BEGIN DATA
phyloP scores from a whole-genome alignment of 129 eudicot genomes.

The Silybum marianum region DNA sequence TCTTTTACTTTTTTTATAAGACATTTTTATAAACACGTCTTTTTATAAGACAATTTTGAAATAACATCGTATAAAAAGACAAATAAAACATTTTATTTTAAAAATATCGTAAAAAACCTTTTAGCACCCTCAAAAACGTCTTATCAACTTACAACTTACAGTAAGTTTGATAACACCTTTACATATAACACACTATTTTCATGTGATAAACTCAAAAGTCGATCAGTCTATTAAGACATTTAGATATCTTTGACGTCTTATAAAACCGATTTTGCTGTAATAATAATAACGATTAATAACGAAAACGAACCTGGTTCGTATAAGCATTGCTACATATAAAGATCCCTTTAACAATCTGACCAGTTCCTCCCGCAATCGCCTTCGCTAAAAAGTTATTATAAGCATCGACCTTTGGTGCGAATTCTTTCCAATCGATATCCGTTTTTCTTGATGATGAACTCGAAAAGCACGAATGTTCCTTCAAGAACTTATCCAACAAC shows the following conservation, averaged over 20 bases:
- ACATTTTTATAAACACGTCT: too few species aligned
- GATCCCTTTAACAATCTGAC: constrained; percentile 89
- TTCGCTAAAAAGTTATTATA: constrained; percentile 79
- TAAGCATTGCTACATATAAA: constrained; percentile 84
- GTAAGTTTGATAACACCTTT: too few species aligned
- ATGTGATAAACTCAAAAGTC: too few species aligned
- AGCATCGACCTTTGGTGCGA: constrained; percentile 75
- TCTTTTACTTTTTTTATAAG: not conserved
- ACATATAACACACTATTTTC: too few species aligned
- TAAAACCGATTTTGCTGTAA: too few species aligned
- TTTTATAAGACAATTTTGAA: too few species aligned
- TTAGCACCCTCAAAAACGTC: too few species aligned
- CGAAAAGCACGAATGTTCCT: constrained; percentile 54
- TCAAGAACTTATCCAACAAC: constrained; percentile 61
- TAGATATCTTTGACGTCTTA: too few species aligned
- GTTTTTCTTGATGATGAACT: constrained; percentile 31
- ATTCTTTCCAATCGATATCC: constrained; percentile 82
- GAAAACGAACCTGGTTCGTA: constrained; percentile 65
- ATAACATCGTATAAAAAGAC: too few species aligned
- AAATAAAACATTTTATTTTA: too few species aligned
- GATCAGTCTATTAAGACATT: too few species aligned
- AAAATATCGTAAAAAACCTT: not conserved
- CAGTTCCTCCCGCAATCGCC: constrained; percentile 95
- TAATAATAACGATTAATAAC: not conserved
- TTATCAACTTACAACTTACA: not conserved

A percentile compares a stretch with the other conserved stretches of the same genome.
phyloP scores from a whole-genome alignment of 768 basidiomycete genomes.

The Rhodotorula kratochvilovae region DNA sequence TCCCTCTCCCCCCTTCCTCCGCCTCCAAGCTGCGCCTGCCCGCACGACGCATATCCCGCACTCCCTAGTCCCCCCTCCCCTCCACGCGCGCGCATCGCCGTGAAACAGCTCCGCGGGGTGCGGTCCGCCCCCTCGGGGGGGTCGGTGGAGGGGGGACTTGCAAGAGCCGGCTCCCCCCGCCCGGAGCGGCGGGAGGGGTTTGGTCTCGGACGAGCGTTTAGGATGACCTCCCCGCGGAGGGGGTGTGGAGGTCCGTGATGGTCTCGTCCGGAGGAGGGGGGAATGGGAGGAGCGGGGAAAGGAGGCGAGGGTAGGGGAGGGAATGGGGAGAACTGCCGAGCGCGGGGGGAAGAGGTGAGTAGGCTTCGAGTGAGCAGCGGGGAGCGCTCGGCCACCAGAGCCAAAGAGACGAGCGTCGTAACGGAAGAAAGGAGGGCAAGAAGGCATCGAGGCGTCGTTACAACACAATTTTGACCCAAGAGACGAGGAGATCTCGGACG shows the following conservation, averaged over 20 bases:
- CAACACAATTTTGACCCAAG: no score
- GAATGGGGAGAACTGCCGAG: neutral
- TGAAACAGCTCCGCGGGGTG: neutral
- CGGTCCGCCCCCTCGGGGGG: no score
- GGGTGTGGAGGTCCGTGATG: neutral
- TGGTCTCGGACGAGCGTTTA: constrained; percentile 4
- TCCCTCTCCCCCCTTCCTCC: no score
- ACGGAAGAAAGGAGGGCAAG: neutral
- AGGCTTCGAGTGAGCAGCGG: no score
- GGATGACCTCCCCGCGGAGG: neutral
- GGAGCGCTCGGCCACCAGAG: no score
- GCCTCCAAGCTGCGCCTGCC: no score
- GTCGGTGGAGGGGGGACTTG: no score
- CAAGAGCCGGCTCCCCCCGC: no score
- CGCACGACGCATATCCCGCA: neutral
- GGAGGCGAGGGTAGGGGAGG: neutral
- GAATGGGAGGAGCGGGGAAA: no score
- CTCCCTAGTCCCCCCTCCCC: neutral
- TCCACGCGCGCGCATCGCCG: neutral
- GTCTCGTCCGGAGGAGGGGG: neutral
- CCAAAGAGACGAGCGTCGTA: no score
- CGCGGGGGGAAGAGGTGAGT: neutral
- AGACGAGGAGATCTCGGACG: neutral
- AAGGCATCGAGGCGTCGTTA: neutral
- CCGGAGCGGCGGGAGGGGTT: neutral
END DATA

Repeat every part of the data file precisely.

phyloP scores from a whole-genome alignment of 129 eudicot genomes.

The Silybum marianum region DNA sequence TCTTTTACTTTTTTTATAAGACATTTTTATAAACACGTCTTTTTATAAGACAATTTTGAAATAACATCGTATAAAAAGACAAATAAAACATTTTATTTTAAAAATATCGTAAAAAACCTTTTAGCACCCTCAAAAACGTCTTATCAACTTACAACTTACAGTAAGTTTGATAACACCTTTACATATAACACACTATTTTCATGTGATAAACTCAAAAGTCGATCAGTCTATTAAGACATTTAGATATCTTTGACGTCTTATAAAACCGATTTTGCTGTAATAATAATAACGATTAATAACGAAAACGAACCTGGTTCGTATAAGCATTGCTACATATAAAGATCCCTTTAACAATCTGACCAGTTCCTCCCGCAATCGCCTTCGCTAAAAAGTTATTATAAGCATCGACCTTTGGTGCGAATTCTTTCCAATCGATATCCGTTTTTCTTGATGATGAACTCGAAAAGCACGAATGTTCCTTCAAGAACTTATCCAACAAC shows the following conservation, averaged over 20 bases:
- ACATTTTTATAAACACGTCT: too few species aligned
- GATCCCTTTAACAATCTGAC: constrained; percentile 89
- TTCGCTAAAAAGTTATTATA: constrained; percentile 79
- TAAGCATTGCTACATATAAA: constrained; percentile 84
- GTAAGTTTGATAACACCTTT: too few species aligned
- ATGTGATAAACTCAAAAGTC: too few species aligned
- AGCATCGACCTTTGGTGCGA: constrained; percentile 75
- TCTTTTACTTTTTTTATAAG: not conserved
- ACATATAACACACTATTTTC: too few species aligned
- TAAAACCGATTTTGCTGTAA: too few species aligned
- TTTTATAAGACAATTTTGAA: too few species aligned
- TTAGCACCCTCAAAAACGTC: too few species aligned
- CGAAAAGCACGAATGTTCCT: constrained; percentile 54
- TCAAGAACTTATCCAACAAC: constrained; percentile 61
- TAGATATCTTTGACGTCTTA: too few species aligned
- GTTTTTCTTGATGATGAACT: constrained; percentile 31
- ATTCTTTCCAATCGATATCC: constrained; percentile 82
- GAAAACGAACCTGGTTCGTA: constrained; percentile 65
- ATAACATCGTATAAAAAGAC: too few species aligned
- AAATAAAACATTTTATTTTA: too few species aligned
- GATCAGTCTATTAAGACATT: too few species aligned
- AAAATATCGTAAAAAACCTT: not conserved
- CAGTTCCTCCCGCAATCGCC: constrained; percentile 95
- TAATAATAACGATTAATAAC: not conserved
- TTATCAACTTACAACTTACA: not conserved

A percentile compares a stretch with the other conserved stretches of the same genome.
phyloP scores from a whole-genome alignment of 768 basidiomycete genomes.

The Rhodotorula kratochvilovae region DNA sequence TCCCTCTCCCCCCTTCCTCCGCCTCCAAGCTGCGCCTGCCCGCACGACGCATATCCCGCACTCCCTAGTCCCCCCTCCCCTCCACGCGCGCGCATCGCCGTGAAACAGCTCCGCGGGGTGCGGTCCGCCCCCTCGGGGGGGTCGGTGGAGGGGGGACTTGCAAGAGCCGGCTCCCCCCGCCCGGAGCGGCGGGAGGGGTTTGGTCTCGGACGAGCGTTTAGGATGACCTCCCCGCGGAGGGGGTGTGGAGGTCCGTGATGGTCTCGTCCGGAGGAGGGGGGAATGGGAGGAGCGGGGAAAGGAGGCGAGGGTAGGGGAGGGAATGGGGAGAACTGCCGAGCGCGGGGGGAAGAGGTGAGTAGGCTTCGAGTGAGCAGCGGGGAGCGCTCGGCCACCAGAGCCAAAGAGACGAGCGTCGTAACGGAAGAAAGGAGGGCAAGAAGGCATCGAGGCGTCGTTACAACACAATTTTGACCCAAGAGACGAGGAGATCTCGGACG shows the following conservation, averaged over 20 bases:
- CAACACAATTTTGACCCAAG: no score
- GAATGGGGAGAACTGCCGAG: neutral
- TGAAACAGCTCCGCGGGGTG: neutral
- CGGTCCGCCCCCTCGGGGGG: no score
- GGGTGTGGAGGTCCGTGATG: neutral
- TGGTCTCGGACGAGCGTTTA: constrained; percentile 4
- TCCCTCTCCCCCCTTCCTCC: no score
- ACGGAAGAAAGGAGGGCAAG: neutral
- AGGCTTCGAGTGAGCAGCGG: no score
- GGATGACCTCCCCGCGGAGG: neutral
- GGAGCGCTCGGCCACCAGAG: no score
- GCCTCCAAGCTGCGCCTGCC: no score
- GTCGGTGGAGGGGGGACTTG: no score
- CAAGAGCCGGCTCCCCCCGC: no score
- CGCACGACGCATATCCCGCA: neutral
- GGAGGCGAGGGTAGGGGAGG: neutral
- GAATGGGAGGAGCGGGGAAA: no score
- CTCCCTAGTCCCCCCTCCCC: neutral
- TCCACGCGCGCGCATCGCCG: neutral
- GTCTCGTCCGGAGGAGGGGG: neutral
- CCAAAGAGACGAGCGTCGTA: no score
- CGCGGGGGGAAGAGGTGAGT: neutral
- AGACGAGGAGATCTCGGACG: neutral
- AAGGCATCGAGGCGTCGTTA: neutral
- CCGGAGCGGCGGGAGGGGTT: neutral